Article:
I am old enough to remember the grim feeling I had on the way to school when Paddington in the new seat of Westminster North fell to the Tories in 1979. Arthur Latham narrowly lost to John Wheeler, who joined a Thatcher government which, through its new-right ideology, would spend the next 18 years privatising industries, starving public services and presiding over record unemployment.

Wheeler’s winning margin was almost the same as the number votes cast for the Workers Revlolutionary Party (WRP) – showing how, in very tight elections, small parties can determine the outcome at constituency level and, in this case, unwittingly contribute to huge political change.

Today in Westminster North the contest is between our incumbent Labour MP – the hardworking and dedicated grassroots community champion, Karen Buck, and Tory Joanne Cash, wife of Cameron’s millionaire Eton chum Octavius Black.

But just as it was 1979, I have a deep sense of foreboding about what the Conservatives have planned for the country should they win on 6th May. 

The “nasty” party’s presentation skills have definitely improved. But while the language is softer, the substance of what has all the echoes of the Thatcherite era.

George Osborne relishing the prospect of massive cuts to public services. Chris Grayling’s anti-gay bigotry showing just how far we could regress on equality issues. David Cameron’s gaffe on China when he expressed sentiments not dissimilar to those that Thatcher had against the Hong Kong Chinese. And the out of touch “born to rule” attitude of old Etonians like Boris and Cameron is there for all to see.

While they try to hide it by fielding figures such as Eric Pickles and William Hague to the media, the Tory front bench is packed full of privately-educated, amazingly privileged individuals.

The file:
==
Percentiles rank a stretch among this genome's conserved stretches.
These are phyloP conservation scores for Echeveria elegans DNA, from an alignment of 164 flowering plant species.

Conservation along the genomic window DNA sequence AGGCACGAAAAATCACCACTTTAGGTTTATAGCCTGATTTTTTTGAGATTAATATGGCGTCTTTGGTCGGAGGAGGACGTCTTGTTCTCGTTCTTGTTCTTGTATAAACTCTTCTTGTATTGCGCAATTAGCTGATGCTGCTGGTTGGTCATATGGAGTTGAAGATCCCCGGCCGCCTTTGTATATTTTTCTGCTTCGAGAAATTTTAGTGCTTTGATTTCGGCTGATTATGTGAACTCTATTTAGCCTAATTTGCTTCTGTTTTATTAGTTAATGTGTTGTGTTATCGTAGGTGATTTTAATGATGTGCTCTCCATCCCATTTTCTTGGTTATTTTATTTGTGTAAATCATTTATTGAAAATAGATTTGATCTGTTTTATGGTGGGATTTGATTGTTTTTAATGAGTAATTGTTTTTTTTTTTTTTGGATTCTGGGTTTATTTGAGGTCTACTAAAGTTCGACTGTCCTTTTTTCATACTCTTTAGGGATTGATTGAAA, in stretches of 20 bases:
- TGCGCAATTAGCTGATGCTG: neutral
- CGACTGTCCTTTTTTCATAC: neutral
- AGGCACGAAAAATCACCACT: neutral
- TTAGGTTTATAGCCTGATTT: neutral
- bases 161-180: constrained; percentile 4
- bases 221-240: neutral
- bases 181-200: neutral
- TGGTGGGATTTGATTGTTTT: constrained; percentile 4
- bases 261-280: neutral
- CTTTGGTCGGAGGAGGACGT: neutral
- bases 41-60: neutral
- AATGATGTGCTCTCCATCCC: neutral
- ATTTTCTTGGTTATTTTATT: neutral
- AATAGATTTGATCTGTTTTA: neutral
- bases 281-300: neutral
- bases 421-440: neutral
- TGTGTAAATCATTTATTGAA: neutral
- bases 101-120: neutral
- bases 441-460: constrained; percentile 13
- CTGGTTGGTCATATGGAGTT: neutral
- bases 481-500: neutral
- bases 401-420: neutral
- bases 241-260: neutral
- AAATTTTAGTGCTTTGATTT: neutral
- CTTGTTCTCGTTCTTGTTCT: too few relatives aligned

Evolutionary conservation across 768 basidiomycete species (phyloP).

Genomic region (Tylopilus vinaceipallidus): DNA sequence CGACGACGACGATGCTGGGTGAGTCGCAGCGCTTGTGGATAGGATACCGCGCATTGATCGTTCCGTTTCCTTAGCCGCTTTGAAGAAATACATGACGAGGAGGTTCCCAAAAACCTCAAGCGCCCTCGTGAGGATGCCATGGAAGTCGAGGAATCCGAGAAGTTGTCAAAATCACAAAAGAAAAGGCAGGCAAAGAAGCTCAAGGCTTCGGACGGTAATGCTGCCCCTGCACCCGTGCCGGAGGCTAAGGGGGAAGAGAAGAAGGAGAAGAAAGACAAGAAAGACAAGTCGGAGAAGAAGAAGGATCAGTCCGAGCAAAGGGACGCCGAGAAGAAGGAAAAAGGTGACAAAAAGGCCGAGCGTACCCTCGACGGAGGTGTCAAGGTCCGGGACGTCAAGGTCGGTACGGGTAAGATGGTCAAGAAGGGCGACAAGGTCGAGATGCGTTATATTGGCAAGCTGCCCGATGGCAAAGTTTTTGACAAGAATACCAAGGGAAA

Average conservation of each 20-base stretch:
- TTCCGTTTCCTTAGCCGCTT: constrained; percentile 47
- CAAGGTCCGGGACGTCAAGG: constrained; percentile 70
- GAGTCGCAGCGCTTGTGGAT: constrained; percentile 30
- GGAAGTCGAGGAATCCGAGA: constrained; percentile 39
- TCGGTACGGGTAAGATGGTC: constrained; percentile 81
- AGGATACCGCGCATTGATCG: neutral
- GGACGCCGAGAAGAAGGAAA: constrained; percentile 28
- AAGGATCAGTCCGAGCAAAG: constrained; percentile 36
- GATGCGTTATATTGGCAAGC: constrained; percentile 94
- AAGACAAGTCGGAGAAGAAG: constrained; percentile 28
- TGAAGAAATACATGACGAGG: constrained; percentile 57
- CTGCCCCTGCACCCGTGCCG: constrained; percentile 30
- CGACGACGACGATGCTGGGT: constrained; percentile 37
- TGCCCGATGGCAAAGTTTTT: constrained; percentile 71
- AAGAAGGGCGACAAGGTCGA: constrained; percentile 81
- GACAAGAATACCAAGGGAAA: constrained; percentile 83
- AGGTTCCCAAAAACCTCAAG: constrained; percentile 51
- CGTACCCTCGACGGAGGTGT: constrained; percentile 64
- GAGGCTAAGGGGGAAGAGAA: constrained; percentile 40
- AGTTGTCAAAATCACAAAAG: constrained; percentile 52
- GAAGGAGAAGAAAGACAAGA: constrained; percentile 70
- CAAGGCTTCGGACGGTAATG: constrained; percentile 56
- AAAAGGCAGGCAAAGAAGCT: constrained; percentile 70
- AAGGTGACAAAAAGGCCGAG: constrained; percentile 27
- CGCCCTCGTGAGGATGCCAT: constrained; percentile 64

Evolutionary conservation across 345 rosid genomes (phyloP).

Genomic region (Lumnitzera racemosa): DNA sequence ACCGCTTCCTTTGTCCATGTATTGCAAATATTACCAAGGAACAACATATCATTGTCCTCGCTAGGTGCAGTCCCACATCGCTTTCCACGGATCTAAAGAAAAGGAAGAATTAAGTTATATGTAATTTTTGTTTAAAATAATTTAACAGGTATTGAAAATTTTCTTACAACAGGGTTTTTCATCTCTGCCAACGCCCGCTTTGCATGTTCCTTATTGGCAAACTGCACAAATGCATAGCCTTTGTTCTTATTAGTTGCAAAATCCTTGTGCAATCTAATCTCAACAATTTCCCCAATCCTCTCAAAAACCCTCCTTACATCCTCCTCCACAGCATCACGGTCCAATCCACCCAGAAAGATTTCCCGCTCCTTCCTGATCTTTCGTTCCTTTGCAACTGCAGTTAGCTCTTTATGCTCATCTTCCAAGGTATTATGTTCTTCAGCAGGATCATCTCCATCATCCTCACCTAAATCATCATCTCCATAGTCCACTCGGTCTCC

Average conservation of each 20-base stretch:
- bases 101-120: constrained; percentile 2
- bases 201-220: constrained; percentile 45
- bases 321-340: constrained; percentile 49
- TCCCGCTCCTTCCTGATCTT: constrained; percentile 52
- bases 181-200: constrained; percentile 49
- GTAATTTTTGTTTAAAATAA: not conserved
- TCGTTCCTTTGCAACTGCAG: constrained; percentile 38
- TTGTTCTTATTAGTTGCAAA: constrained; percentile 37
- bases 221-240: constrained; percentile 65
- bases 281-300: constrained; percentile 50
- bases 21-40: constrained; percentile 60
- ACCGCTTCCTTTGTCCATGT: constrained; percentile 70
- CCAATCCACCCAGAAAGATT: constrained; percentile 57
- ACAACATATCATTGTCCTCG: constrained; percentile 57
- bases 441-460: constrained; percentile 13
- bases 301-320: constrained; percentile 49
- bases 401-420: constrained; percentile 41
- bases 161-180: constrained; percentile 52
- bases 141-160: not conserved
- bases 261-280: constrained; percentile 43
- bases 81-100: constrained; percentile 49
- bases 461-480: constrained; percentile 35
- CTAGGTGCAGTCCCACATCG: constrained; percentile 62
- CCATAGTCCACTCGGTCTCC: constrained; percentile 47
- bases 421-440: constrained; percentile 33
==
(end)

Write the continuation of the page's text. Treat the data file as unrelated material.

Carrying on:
Far from being the party of change, Cameron’s Conservatives actually represent a return to the worst Thatcherite excesses of the 1980s. Labour’s national campaign needs to emphasise this: we have been here before. 

From the presidential, X-factor-like national campaign to the local, smaller parties could again have a disproportionate effect on the outcome in Westminster North where it’s sure to be close. 

The Greens will take votes from Labour on the left. UKIP similarly from the Tory right. But judging by Labour’s success in a recent local by-election local issues could play in the party’s favour.

We achieved an 11 per cent swing thanks to a campaign emphasising what the party was doing locally. And with council elections on the same day as the general election, local issues could again be decisive.

So while the media and chattering classes talk of coalitions and hung parliaments, locally I’ll be out there reminding Labour supporters of the importance of getting out to vote.

I remember how it felt waking up to Thatcher in 1979 and I’ll be doing everything I can to ensure the cloud that was overhead on my walk to school that day doesn’t show up on my way to City Hall on May 7th.

Published in Tribune on the 30th of April 2010.

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